It's been two weeks of unrelenting New York City summer heat. Sooner or later the boys are apt to get into mischief, so Knuckles takes the load of 'em to Algy's father's camp in the mountains. The trip gets sidetracked when they cross paths with Judge Parker' party on the road. The Judge, hiding from the mob, is desperately heading to his mountain manor when he runs the boys' vehicle off the road, nearly disabling it right before his own car conks out. With only the boys' car barely able to travel, they all wind up at the judge's manor where ghostly sightings, spooky organ music, death threats and a creepy housekeeper await them. Judge Parker is the very judge who once nearly put Knuckles on death row for murder. When the judge turns up dead, Knuckles is in trouble again, with little brother Danny and the gang ready to help him out. Written by
The failure of the original copyright holder to renew the film's copyright resulted in it falling into public domain, meaning that virtually anyone could duplicate and sell a VHS/DVD copy of the film. Therefore, many of the versions of this film available on the market are either severely (and usually badly) edited and/or of extremely poor quality, having been duped from second- or third-generation (or more) copies of the film. See more »
When the judge realizes the mob is trying to kill him, he decides to flee to his country home. When his bodyguard is told this, the bodyguard tries to call his mother to tell her he will be out of town. The judge stops the bodyguard by telling him the phones may be tapped and the mob will then know where the judge is. Later, when they arrive at his country home, the judge is upset that there are no lights on and that his housekeeper doesn't answer the door. He tells the others, "Where could she be? I called and told her we were coming." See more »
[following Agnus upstairs]
Feel just like Snow White.
If she gives ya an apple, don't eat it.
See more »
The fourteenth "Dead End"-related film introduces "The East Side Kids" as a series banner. Herein, Bobby Jordan replaces Harris Berger (as Danny Dolan), from the previous "East Side Kids" movie. Dave O'Brien (as "Knuckles" Dolan) continues as Mr. Jordan's reformed older brother. Fellow "Dead End" kid Leo Gorcey (as Muggs McGinnis) joins "Danny's Gang" (after three films, Mr. Gorcey will become the undisputed leader). The returning junior gangsters are: Hally Chester (as Buster), Frankie Burke (as Skinny), Donald Haines (as Peewee), and David Gorcey (as Pete).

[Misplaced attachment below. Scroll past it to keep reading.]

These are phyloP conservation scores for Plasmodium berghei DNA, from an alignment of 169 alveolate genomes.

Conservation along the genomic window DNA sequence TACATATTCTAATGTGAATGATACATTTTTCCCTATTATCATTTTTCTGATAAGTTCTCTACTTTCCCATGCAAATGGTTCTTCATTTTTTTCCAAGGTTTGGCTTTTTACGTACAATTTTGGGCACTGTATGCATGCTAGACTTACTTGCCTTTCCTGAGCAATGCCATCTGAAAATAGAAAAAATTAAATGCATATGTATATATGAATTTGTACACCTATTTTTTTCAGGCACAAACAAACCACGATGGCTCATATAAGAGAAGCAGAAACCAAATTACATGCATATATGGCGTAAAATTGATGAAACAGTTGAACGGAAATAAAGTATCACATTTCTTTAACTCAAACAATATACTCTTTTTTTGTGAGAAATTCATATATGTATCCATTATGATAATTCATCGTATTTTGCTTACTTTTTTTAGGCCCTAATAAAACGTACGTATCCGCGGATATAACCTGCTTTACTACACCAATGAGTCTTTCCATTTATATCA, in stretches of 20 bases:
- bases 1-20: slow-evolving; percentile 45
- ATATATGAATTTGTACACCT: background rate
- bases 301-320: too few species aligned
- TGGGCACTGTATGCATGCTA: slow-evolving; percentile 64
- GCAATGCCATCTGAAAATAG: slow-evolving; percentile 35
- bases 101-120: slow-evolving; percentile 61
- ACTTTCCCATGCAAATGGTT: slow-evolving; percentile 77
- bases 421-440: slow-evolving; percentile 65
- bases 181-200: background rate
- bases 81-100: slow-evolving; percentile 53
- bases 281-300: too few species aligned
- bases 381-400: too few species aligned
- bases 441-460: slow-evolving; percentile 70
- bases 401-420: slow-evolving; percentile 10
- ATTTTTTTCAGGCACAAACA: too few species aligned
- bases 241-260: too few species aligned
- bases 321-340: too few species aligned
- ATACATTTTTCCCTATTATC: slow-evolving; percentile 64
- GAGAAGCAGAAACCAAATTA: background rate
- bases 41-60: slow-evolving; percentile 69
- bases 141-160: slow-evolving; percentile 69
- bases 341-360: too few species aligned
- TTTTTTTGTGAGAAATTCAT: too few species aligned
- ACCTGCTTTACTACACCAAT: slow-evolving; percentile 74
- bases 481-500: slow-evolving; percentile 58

This film most notably introduces former "Our Gang" member Ernest "Sunshine Sammy" Morrison (as Scruno), a new member of the Bowery "kids". Unfortunately, Mr. Morrison is included as insulting, race-based comic relief; and, the story doesn't take advantage of Joseph H. Lewis' relatively fine direction (or some good locations). Fortunately, Morrison would be allowed to bring some integrity to the "Scruno" character; in later films (like "Bowery Blitzkrieg") he plays a more dignified humorous role.
The story begins with Mr. O'Brien and well-to-do Eugene Francis (as Algy Wilkes) expressing concern about "Danny's Gang", and their propensity for trouble. Their fears prove to be well-founded, as Jordan and the "Boys of the City" decide to get relief from hot New York City streets by opening up a fire hydrant. The incident lands the lads in juvenile court - but, the judge allows them cool their heels by spending some time in the country. They wind up in a spooky old mansion, with scene-stealing Minerva Urecal (as Agnes).
***** Boys of the City (7/15/40) Joseph H. Lewis ~ Bobby Jordan, Leo Gorcey, Ernest Morrison, Minerva Urecal
3 of 5 people found this review helpful.
Was this review helpful to you?